Silicon Valley's ruthless code of secrecy
Behind the colourful bicycles and games rooms, Silicon Valley tech giants operate a strict code of secrecy, relying on a combination of cultural pressure, digital and physical surveillance, legal threats, and restricted stock to prevent and detect not only criminal activity and intellectual property theft but also employees and contracts who speak publicly about their working conditions. Apple has long been known for requiring employees to sign project-specific non-disclosure agreements (NDAs). Google and Facebook instead are highly transparent internally, but leaks are ruthlessly punished.
James Damore, the engineer whom Google fired in 2017 after he published a memo criticising the company's approach to diversity, has said he believes he was monitored by the company in his final days there, which the company denies. A European Facebook content moderator showed the Guardian his contract of employment; it gave the company the right to monitor and record his social media activities, including his personal Facebook account, emails, phone calls, and internet use and random personal searches of bags, briefcases, and car while on company premises. Companies are also known to hire external agencies such as Pinkerton to surveil their staff.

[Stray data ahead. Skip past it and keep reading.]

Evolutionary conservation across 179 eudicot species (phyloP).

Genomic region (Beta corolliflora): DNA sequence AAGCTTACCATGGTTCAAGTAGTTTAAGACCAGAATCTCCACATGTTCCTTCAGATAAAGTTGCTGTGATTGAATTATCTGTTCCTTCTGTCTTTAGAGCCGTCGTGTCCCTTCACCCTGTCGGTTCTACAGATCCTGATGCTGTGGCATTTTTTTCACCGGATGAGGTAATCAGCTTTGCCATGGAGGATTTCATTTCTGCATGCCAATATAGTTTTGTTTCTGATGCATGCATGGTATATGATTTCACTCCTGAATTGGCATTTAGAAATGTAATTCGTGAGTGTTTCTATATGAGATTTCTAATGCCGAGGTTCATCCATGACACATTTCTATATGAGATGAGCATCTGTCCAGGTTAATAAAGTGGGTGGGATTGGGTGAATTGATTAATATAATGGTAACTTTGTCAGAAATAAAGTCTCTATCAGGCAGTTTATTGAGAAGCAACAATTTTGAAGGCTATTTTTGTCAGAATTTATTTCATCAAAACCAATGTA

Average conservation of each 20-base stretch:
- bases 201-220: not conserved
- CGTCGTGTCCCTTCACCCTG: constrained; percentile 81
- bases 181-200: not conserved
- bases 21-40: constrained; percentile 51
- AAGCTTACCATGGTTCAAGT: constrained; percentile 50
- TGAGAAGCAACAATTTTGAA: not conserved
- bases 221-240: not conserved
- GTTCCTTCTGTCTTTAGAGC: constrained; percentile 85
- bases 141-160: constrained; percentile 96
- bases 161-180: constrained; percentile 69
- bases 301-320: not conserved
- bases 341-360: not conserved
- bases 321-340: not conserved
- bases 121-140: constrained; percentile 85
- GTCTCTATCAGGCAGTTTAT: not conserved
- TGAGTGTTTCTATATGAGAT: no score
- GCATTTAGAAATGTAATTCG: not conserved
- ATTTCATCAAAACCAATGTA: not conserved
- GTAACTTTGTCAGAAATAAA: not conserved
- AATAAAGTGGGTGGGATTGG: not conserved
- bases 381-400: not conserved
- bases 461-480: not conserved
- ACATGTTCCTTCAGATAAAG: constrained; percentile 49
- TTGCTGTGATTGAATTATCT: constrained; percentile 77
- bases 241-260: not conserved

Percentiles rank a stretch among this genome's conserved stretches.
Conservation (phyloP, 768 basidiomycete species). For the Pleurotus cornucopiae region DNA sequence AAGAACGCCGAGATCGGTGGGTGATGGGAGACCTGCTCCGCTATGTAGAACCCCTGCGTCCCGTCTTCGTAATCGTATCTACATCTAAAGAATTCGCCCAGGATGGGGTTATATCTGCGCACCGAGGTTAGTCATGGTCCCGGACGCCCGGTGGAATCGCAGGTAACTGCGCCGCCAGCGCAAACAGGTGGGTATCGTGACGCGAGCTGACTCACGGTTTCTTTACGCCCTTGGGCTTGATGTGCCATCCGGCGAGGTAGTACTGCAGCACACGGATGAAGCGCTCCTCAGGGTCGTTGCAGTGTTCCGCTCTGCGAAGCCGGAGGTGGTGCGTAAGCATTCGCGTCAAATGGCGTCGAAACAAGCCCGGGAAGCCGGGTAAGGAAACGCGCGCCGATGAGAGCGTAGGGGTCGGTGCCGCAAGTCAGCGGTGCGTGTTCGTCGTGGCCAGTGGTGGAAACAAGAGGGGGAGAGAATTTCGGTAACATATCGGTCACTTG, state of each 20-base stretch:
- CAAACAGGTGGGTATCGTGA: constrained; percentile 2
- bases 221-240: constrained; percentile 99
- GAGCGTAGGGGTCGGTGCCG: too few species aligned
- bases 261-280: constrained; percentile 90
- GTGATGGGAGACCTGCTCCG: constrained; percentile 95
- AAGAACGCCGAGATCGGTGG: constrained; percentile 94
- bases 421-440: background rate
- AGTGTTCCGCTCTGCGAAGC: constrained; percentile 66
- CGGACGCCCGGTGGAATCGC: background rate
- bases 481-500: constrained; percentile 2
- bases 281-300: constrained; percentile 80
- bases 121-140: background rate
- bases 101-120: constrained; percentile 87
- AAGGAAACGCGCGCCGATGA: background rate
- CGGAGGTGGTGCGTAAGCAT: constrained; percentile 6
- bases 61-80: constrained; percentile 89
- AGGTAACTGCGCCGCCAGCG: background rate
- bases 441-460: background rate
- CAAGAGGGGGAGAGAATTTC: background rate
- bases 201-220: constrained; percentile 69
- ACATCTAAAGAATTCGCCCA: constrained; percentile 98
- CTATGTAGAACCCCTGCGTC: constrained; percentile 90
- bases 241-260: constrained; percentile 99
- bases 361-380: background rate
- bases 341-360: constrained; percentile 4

Writer: Olivia Solon